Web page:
Australia’s electricity sector could consist of 100% renewable energy by 2030, according to new analysis from the Australian National University.
Data contained in an ANU report shows that during 2018/19 Australia will install around 10,400 MW of renewable energy generation.
This new capacity is split between 7,200 MW of large-scale solar and wind power, together with 3,200 MW of small-scale rooftop PV systems.
Combined, this represents 30 per cent of the nation’s peak electricity demand.
Nation on track to eclipse current renewable energy target
Report co-author ANU Professor Ken Baldwin says if the growth in renewables continues, Australia will smash its current Renewable Energy Target of 26 per cent by 2030.
“We estimate electricity emissions would thereby be reduced by 26 per cent in 2021,” Baldwin says.
“The electricity sector on its own would meet Australia’s entire Paris emissions reductions target of 26 per cent by 2025.”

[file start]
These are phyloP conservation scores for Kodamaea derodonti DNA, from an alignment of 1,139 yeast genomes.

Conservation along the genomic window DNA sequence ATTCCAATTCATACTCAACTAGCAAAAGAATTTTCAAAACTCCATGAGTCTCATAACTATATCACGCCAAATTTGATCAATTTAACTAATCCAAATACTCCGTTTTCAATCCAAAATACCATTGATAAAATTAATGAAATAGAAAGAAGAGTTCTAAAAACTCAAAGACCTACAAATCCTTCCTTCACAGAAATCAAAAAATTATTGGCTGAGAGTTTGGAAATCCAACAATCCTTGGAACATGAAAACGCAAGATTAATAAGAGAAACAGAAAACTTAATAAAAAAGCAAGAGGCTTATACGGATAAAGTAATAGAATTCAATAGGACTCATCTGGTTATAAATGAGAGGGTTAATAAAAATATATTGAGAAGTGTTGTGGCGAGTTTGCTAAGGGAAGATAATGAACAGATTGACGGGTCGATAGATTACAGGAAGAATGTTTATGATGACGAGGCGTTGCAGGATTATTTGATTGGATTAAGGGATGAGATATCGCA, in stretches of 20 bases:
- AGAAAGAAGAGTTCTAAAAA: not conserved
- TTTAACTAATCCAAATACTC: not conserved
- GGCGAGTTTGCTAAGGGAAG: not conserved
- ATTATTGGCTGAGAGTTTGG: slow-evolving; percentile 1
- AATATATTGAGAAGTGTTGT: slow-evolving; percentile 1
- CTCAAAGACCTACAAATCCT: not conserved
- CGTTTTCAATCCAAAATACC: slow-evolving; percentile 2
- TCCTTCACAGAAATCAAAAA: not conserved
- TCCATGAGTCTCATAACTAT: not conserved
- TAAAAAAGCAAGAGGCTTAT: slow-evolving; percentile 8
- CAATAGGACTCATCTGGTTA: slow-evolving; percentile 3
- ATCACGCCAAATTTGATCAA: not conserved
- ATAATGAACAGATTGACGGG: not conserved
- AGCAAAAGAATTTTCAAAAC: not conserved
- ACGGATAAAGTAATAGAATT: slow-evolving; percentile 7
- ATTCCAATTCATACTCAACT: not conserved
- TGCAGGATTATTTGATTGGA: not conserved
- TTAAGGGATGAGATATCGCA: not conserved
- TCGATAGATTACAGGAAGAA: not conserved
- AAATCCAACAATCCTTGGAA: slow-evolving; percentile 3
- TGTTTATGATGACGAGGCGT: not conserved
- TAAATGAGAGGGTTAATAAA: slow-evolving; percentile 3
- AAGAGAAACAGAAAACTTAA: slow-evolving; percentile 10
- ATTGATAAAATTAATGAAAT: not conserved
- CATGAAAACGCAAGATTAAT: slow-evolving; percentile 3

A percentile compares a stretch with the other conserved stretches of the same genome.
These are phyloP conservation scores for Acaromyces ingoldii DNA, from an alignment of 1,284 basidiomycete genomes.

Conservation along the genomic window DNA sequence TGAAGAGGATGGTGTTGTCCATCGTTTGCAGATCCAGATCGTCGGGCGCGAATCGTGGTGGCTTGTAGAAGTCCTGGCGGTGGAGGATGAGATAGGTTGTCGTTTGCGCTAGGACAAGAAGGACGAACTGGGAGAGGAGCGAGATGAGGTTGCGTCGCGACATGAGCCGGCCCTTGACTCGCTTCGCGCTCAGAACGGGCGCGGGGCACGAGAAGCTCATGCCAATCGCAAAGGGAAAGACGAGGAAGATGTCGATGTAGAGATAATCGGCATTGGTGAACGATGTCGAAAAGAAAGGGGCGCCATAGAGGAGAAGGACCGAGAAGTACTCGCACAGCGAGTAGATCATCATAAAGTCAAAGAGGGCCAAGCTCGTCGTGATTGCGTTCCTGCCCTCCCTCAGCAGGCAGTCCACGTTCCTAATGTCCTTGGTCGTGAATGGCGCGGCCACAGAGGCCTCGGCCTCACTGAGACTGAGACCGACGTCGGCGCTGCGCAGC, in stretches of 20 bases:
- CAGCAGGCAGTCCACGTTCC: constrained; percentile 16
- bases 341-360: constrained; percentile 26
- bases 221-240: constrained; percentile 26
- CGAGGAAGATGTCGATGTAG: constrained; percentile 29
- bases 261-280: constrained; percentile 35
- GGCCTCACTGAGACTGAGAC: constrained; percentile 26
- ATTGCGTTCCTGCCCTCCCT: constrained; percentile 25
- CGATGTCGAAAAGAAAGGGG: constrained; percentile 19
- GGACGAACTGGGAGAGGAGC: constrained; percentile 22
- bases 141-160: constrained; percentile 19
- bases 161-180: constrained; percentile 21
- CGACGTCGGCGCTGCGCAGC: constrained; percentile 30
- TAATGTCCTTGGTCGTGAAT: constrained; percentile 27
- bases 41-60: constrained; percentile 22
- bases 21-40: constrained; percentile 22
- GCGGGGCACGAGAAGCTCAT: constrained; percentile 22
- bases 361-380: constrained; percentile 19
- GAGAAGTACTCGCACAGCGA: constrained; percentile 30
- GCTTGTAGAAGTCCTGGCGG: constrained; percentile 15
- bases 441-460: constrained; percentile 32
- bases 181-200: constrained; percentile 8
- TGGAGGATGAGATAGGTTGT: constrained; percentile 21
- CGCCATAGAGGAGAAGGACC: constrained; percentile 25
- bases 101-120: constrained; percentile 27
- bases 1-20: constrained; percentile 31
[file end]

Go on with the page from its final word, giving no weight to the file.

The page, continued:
The researchers say Australia is deploying solar PV systems and wind energy at one of the world’s highest rates per capita.
100% renewable energy possible by early 2030s
If industry can keep deploying new renewable capacity “at current rates” into the 2020s, then the report predicts Australia will:
- comfortably exceed the 2020 large scale Renewable Energy Target (LRET) of 33,000 GWh;
- be capable of supplying up to 29% renewable electricity in 2020, 50% in 2025 and 100% in the early 2030s;
- achieve 26% emissions reductions in the electricity sector by 2020/21; and
- meet its entire 26% Paris emission reduction target for the whole economy in 2024/25.
Energy policy vacuum blocks cheap, renewable renergy
Solar PV and wind power now comprise 60 per cent of new capacity additions globally. In Australia, renewables also make up nearly 100 per cent of new capacity entering the network.
PV and wind electricity prices in Australia are currently $50-65/MWh and falling, the report states. By comparison the average wholesale price in NSW is $82/MWh. Thus, increasing the amount of renewables into the network puts downward pressure on electricity prices.
In addition, Australian policy-makers must focus on storage and transmission capacity to deliver reliable energy to homes and businesses.
The report states the remaining piece of the puzzle is more storage, like home battery systems, for thousands of solar users. Governments should also work together on transmitting renewable energy across state lines.
“Our message is that the renewables train has developed great momentum, so policy makers need to get on board,” the researchers conclude.